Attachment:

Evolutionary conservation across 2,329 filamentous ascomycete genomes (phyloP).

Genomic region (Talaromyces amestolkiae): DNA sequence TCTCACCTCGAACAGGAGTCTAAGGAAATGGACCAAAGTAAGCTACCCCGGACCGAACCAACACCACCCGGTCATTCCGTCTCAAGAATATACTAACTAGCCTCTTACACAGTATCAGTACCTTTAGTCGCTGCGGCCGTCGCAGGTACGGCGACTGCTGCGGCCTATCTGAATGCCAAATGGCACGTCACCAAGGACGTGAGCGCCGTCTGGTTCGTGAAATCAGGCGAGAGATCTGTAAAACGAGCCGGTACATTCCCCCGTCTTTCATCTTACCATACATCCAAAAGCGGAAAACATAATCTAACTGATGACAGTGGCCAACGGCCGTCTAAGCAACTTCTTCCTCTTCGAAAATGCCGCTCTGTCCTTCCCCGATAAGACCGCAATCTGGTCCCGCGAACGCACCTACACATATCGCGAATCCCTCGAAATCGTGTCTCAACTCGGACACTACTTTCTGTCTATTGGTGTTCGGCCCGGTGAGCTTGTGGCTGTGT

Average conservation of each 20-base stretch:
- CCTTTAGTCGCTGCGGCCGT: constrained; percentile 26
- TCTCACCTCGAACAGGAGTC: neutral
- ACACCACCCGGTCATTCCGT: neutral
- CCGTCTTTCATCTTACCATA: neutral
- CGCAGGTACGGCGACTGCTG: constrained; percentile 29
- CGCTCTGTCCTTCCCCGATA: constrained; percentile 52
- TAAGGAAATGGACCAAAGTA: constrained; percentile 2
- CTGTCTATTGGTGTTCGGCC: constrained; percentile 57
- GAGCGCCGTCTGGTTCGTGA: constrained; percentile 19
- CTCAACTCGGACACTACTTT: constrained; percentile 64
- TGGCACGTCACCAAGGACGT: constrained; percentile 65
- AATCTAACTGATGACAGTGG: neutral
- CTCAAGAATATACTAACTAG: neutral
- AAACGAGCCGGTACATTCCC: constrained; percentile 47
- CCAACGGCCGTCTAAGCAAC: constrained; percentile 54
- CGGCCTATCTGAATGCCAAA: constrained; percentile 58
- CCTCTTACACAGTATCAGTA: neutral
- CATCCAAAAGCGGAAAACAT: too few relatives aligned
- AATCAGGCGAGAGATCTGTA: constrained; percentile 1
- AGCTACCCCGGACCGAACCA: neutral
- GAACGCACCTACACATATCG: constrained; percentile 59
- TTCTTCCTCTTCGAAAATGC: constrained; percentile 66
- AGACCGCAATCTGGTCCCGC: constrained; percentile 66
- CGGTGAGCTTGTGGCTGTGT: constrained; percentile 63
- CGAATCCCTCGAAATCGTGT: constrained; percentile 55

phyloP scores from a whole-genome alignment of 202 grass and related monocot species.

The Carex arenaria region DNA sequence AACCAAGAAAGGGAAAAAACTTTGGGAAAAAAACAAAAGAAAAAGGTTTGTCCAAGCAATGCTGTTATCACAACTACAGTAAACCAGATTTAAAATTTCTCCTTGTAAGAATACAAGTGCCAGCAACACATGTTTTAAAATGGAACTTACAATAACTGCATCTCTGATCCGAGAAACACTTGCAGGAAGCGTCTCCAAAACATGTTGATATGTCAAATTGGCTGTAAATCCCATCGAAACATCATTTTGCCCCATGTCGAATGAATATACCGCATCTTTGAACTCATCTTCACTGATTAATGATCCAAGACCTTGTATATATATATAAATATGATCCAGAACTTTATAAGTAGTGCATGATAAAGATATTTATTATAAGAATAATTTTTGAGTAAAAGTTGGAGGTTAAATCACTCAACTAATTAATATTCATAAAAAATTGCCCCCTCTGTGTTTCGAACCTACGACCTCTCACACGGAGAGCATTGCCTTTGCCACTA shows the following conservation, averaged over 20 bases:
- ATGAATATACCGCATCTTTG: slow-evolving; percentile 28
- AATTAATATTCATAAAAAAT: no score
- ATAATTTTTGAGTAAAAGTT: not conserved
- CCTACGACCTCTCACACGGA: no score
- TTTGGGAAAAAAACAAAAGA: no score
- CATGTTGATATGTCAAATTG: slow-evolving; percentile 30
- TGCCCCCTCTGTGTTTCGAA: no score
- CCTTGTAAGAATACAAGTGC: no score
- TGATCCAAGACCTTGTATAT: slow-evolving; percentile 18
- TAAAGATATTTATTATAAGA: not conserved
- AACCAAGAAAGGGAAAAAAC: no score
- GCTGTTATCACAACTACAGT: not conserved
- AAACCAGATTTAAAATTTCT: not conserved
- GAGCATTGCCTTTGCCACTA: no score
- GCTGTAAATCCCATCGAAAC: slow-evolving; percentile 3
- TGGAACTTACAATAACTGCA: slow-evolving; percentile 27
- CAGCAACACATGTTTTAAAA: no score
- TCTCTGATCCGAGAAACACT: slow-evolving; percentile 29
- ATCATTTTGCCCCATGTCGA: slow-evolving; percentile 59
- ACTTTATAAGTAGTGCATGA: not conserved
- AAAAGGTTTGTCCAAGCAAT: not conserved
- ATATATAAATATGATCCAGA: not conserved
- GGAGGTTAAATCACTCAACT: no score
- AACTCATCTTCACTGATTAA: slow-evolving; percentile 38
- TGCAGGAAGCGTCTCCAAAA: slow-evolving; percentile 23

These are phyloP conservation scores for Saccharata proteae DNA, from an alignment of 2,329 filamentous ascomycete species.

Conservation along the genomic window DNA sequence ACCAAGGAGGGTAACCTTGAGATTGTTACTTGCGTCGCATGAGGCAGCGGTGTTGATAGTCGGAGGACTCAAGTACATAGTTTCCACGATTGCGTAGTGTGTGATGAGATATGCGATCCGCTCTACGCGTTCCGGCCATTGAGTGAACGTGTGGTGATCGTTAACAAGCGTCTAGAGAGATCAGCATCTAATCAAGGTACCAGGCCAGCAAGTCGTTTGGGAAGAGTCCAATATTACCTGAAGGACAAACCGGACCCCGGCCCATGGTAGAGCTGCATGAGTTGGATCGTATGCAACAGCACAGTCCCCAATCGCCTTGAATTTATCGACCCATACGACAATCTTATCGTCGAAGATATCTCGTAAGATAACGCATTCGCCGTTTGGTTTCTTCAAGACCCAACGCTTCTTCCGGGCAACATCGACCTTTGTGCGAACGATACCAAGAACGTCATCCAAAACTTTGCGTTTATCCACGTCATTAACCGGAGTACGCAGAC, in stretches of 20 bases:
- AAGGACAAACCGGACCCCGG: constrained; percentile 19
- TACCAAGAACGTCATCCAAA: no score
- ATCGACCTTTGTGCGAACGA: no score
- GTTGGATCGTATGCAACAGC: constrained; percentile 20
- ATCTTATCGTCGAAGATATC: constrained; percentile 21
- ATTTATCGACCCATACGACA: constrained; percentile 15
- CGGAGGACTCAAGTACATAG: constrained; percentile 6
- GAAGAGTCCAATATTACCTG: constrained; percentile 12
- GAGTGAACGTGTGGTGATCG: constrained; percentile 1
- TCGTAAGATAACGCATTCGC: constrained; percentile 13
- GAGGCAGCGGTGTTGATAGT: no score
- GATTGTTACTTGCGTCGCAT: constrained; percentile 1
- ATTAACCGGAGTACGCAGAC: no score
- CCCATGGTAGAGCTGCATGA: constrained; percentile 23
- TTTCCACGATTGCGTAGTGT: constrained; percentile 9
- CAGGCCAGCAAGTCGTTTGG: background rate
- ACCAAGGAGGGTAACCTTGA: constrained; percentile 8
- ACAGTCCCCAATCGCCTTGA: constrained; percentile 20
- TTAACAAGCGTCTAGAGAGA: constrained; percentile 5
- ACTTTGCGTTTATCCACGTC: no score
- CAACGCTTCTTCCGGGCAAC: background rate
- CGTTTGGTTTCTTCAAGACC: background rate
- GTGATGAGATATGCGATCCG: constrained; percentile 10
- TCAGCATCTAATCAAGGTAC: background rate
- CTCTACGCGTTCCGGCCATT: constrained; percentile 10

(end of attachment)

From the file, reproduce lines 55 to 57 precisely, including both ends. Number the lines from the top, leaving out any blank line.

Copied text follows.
- TGCAGGAAGCGTCTCCAAAA: slow-evolving; percentile 23

These are phyloP conservation scores for Saccharata proteae DNA, from an alignment of 2,329 filamentous ascomycete species.

Conservation along the genomic window DNA sequence ACCAAGGAGGGTAACCTTGAGATTGTTACTTGCGTCGCATGAGGCAGCGGTGTTGATAGTCGGAGGACTCAAGTACATAGTTTCCACGATTGCGTAGTGTGTGATGAGATATGCGATCCGCTCTACGCGTTCCGGCCATTGAGTGAACGTGTGGTGATCGTTAACAAGCGTCTAGAGAGATCAGCATCTAATCAAGGTACCAGGCCAGCAAGTCGTTTGGGAAGAGTCCAATATTACCTGAAGGACAAACCGGACCCCGGCCCATGGTAGAGCTGCATGAGTTGGATCGTATGCAACAGCACAGTCCCCAATCGCCTTGAATTTATCGACCCATACGACAATCTTATCGTCGAAGATATCTCGTAAGATAACGCATTCGCCGTTTGGTTTCTTCAAGACCCAACGCTTCTTCCGGGCAACATCGACCTTTGTGCGAACGATACCAAGAACGTCATCCAAAACTTTGCGTTTATCCACGTCATTAACCGGAGTACGCAGAC, in stretches of 20 bases: